Revenue Procedure 2008-48 provides that the IRS will treat as dependents certain children whose parents are divorced, separated, or living apart for purposes of the Code provisions noted above, most importantly those provisions pertaining to employer-provided medical expense reimbursement and group health insurance. The guidance applies to taxpayers who: (1) are divorced, legally separated under a decree of divorce or separate maintenance, legally separated under a written separation agreement, or live apart for the last 6 months of the calendar year, and (2) are the parents of a child who receives more than one-half of the child’s support during the calendar year from the child’s parents, is in the custody of one or both parents for more than one-half of the calendar year, and is a qualifying child or qualifying relative of one of the child’s parents. The Revenue Procedure is effective immediately and also may be applied for tax years beginning after December 31, 2004 under certain circumstances. The Revenue Procedure does not explain the source of its legal authority to create this exception to Code Section 152(e) as revised by WFTRA.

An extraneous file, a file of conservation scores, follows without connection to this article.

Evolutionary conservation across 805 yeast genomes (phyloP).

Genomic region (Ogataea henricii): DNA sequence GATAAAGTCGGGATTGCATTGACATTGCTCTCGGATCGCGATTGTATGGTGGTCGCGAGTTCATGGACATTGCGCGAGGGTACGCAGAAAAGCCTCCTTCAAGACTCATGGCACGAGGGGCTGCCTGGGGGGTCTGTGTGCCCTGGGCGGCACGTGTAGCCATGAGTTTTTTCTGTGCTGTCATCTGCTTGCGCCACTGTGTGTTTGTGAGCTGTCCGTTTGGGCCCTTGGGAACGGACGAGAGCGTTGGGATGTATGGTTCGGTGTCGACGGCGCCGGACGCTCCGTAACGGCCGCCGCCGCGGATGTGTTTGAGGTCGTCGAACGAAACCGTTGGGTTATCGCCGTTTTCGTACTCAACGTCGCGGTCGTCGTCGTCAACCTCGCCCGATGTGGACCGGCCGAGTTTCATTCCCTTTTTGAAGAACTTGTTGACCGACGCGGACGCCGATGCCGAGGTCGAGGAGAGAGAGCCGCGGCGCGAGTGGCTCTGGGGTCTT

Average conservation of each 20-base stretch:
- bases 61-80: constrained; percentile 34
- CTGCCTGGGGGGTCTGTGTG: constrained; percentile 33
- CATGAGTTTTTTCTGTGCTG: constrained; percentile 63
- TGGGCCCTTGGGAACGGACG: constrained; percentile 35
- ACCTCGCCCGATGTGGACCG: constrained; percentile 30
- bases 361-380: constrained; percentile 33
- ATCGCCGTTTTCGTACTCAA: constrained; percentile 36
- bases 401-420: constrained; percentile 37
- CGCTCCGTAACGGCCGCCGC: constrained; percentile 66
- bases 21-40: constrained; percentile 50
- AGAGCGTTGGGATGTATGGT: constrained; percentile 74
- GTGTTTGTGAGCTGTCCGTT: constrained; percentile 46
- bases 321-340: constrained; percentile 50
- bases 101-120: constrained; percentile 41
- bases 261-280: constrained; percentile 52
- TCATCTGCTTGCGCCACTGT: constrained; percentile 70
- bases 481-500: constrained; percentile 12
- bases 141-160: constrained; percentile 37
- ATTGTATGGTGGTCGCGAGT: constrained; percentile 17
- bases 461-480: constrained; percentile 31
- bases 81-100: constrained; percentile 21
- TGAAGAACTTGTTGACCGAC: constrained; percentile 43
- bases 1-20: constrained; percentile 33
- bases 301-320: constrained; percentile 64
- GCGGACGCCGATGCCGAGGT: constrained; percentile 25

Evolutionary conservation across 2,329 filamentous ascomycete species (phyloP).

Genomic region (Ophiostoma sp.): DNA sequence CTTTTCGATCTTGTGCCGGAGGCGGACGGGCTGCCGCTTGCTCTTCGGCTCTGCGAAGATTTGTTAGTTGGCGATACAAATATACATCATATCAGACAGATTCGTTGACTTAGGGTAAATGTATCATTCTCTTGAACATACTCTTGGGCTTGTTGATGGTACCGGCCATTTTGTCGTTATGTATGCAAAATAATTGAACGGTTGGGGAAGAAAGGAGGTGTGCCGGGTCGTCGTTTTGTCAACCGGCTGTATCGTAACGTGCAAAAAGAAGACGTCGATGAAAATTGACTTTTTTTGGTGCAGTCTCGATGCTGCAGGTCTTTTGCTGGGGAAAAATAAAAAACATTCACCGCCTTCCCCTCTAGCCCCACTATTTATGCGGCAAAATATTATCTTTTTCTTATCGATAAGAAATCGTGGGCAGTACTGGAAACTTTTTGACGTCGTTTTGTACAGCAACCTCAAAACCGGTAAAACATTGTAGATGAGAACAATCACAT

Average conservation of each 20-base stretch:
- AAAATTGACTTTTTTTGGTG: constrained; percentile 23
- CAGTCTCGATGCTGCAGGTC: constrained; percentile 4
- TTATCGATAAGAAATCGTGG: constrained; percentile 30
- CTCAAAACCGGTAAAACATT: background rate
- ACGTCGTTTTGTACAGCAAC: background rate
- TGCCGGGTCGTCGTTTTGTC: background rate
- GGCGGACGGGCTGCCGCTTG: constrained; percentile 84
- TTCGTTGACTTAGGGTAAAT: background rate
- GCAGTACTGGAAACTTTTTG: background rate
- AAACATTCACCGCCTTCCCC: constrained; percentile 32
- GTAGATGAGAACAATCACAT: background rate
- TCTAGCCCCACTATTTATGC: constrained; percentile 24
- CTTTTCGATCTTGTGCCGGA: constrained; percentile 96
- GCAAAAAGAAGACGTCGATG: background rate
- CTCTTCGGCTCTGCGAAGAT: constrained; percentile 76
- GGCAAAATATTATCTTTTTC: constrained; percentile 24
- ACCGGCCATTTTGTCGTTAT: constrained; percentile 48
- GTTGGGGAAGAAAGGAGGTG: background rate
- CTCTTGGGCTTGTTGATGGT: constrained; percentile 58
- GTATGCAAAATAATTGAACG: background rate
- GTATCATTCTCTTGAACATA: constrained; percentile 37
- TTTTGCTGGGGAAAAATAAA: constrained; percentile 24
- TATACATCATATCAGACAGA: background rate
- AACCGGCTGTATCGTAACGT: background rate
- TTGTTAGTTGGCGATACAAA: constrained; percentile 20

The deadline for compliance with the nonqualified deferred compensation rules of Code Section 409A is December 31, 2008. Section 409A establishes requirements for nonqualified deferred compensation plans (broadly defined to include plans, contracts, and programs of many kinds) comparable to Code requirements for tax-qualified retirement plans. Substantially all such arrangements will need to be amended to comply with the new law by the year-end 2008 deadline. Failure to adopt appropriate amendments prior to the end of 2008 will subject participants in nonqualified deferred compensation plans, contracts, or programs to additional taxes and penalties.
Katherine L. Aizawa
Christopher S. Berry
Lloyd J. Dickinson
Gregg H. Dooge
Carl D. Fortner
Robert E. Goldstein
Samuel F. Hoffman
Sarah B. Krause
Harvey A. Kurtz
Belinda S. Morgan
Isaac J. Morris
Greg W. Renz
Leigh C. Riley
Timothy L. Voigtman
Michael H. Woolever
Internal Revenue Service regulations generally require that, for purposes of avoiding United States federal tax penalties, a taxpayer may only rely on formal written opinions meeting specific requirements described in those regulations. This newsletter does not meet those requirements. To the extent this newsletter contains written information relating to United States federal tax issues, the written information is not intended or written to be used, and a taxpayer cannot use it, for the purpose of avoiding United States federal tax penalties, and it was not written to support the promotion or marketing of any transaction or matter discussed in the newsletter.